The oil derrick has been chosen as a graphic representation of the UF Occupational Therapy Program curriculum design.  All of the concepts of the guiding theories discussed here can be seen reflected in the various parts of the derrick.  Refer to the curriculum graphic model on the page preceding this section.  The curriculum design is essentially a plan for selecting and sequencing the program content.  This curriculum design reflects the program’s philosophy regarding occupational therapy as a profession and the ACOTE Standards of a professional education for an occupational therapist.  In addition, this curriculum design describes a process and does not intend to limit the scope of theories and models of occupational therapy practice addressed and included in the program.

The sequence of courses in the curriculum reflects the philosophical base of the curriculum design that includes MOHO and EHP.  In many ways, MOHO is a developmental model that describes how individuals acquire skills, develop them in their daily roles and habits, and subsequently make choices necessary to function on a daily basis.  EHP places additional emphasis on the recognition and understanding of the contextual aspects of each individual’s life, and suggests that the occupational therapist include these important considerations when developing a plan to enhance occupational performance.  The ability to recognize the contextual implications and understand an individual’s occupational performance needs is the essence of clinical reasoning for occupational therapists.

The courses in this curriculum serve to build the knowledge and skills of a student in a developmental manner as he/she progresses through the program.  As the level of the professional courses increases, there is an assumption that these higher-level courses are based upon the courses previously offered in the prerequisite and professional coursework.  As the student moves from the academic setting to the clinical setting during fieldwork, skills and techniques become more familiar and integrated as the student continues to develop toward the future role as an occupational therapist.  As the student nears the completion of the fieldwork, he or she obtains entry-level competence and functions at a level that incorporates motivation and an understanding of the role of the occupational therapist.

This development parallels the subsystems outlined by the model of human occupation and emphasizes the importance of contextual learning experiences outlined by the ecology of human performance framework.  The entire sequence of a student’s pre-professional and professional education is based on learning the skills, roles, motivations, and values of the profession through a carefully considered curriculum outline.  In addition, students learn to use clinical reasoning to guide their professional decisions and practice occupational therapy using occupation-based methods.  Students are encouraged to be self-directed, life-long learners; agents for change; and leaders in the profession and the community in a manner consistent with the mission of the Occupational Therapy Program, The University of Findlay, and The American Occupational Therapy Association.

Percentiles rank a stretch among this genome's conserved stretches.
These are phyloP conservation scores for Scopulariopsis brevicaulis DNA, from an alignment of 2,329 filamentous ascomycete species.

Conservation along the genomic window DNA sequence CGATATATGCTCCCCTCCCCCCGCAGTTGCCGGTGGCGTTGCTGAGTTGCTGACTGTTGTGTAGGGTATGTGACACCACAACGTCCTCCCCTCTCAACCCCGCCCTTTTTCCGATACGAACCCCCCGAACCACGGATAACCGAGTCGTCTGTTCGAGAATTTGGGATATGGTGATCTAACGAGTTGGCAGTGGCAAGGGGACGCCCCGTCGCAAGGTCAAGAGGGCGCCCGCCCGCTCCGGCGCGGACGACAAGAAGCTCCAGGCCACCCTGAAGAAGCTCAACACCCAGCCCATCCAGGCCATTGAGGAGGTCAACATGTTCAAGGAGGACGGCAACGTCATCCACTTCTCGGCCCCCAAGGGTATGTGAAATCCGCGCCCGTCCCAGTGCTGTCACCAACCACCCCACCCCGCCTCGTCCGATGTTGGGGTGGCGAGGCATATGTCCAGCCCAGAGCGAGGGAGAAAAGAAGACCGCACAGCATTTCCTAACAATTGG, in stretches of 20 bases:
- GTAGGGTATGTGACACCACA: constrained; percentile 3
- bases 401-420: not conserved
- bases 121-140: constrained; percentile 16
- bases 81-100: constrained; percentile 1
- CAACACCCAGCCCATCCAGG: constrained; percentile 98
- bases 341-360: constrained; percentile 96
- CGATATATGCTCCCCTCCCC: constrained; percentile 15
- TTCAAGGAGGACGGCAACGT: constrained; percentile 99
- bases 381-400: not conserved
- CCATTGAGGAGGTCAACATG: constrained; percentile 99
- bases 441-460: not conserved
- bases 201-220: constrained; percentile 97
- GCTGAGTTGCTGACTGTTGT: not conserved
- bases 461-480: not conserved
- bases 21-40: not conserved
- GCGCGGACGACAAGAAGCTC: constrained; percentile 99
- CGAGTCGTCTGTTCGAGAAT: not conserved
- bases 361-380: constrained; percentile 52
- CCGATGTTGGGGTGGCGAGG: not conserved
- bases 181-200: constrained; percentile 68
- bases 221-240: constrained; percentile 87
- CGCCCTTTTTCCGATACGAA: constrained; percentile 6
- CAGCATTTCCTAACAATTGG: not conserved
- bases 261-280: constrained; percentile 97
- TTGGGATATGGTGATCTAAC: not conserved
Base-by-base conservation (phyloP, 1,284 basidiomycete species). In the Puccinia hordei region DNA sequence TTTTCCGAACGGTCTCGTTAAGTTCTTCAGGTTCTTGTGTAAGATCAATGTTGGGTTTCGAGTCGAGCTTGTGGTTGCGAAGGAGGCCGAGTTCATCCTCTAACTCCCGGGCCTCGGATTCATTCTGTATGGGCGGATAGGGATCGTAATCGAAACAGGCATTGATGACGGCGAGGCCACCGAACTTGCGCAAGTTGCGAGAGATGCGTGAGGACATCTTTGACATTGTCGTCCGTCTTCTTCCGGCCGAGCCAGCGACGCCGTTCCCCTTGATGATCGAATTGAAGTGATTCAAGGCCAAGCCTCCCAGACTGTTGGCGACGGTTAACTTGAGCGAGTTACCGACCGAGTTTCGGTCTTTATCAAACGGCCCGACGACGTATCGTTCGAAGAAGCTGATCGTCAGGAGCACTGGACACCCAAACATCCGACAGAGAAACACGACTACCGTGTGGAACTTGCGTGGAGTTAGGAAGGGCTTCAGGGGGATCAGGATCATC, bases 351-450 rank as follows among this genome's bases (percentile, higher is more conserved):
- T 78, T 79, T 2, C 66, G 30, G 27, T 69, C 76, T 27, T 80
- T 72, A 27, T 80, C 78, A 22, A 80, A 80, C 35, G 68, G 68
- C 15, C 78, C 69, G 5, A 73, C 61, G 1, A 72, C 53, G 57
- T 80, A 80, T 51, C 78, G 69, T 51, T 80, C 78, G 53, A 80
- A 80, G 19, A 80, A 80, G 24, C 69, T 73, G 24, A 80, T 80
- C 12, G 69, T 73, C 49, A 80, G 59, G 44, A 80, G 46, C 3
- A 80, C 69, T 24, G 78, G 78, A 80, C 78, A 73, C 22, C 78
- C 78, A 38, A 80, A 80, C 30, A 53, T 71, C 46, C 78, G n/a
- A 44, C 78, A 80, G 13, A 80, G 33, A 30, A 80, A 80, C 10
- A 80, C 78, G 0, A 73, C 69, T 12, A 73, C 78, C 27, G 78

Professional Curriculum - Curricular Themes

The professional program sequence is organized to integrate information from the pre-professional coursework and build upon this knowledge in a manner that is consistent with basic tenets of the curriculum design.  The courses progress logically, reflecting MOHO while considering the importance of occupational contexts as outlined by the EHP framework described earlier in this document.

The following curricular themes reflect the faculty perspective on what students need to value for practice and are reflected across all courses in the professional curriculum:

 

Occupation Based

Effective occupational therapy incorporates the construct that humans find meaning in their lives through occupations.  Meaningful occupations are unique to an individual and must be freely chosen by the individual.


Culturally Responsive

Effective practitioners recognize that occupations are culturally imbedded, and reflect an individual’s cultural roles, beliefs, values, and traditions.  An appreciation of diverse cultural perspectives is essential for effective occupational therapy practice.

Client–Centered and Evidenced Based

Best practice is based on critical reasoning, the evidence and focused on the individual client’s needs and goals.  For occupational therapy to survive in the rapidly changing health care system of today, the occupational therapist must practice being client centered and provide intervention based on the evidence coupled with sound clinical reasoning every day.
 

Aware of Community and Socio-Political Contexts of Occupation

All persons and their occupations are shaped by the opportunities afforded or denied them in socio-political contexts.  Occupational therapists look for opportunities to expand practice to community-based settings in which they can facilitate social justice to increase occupational choice and promote community integration for all individuals.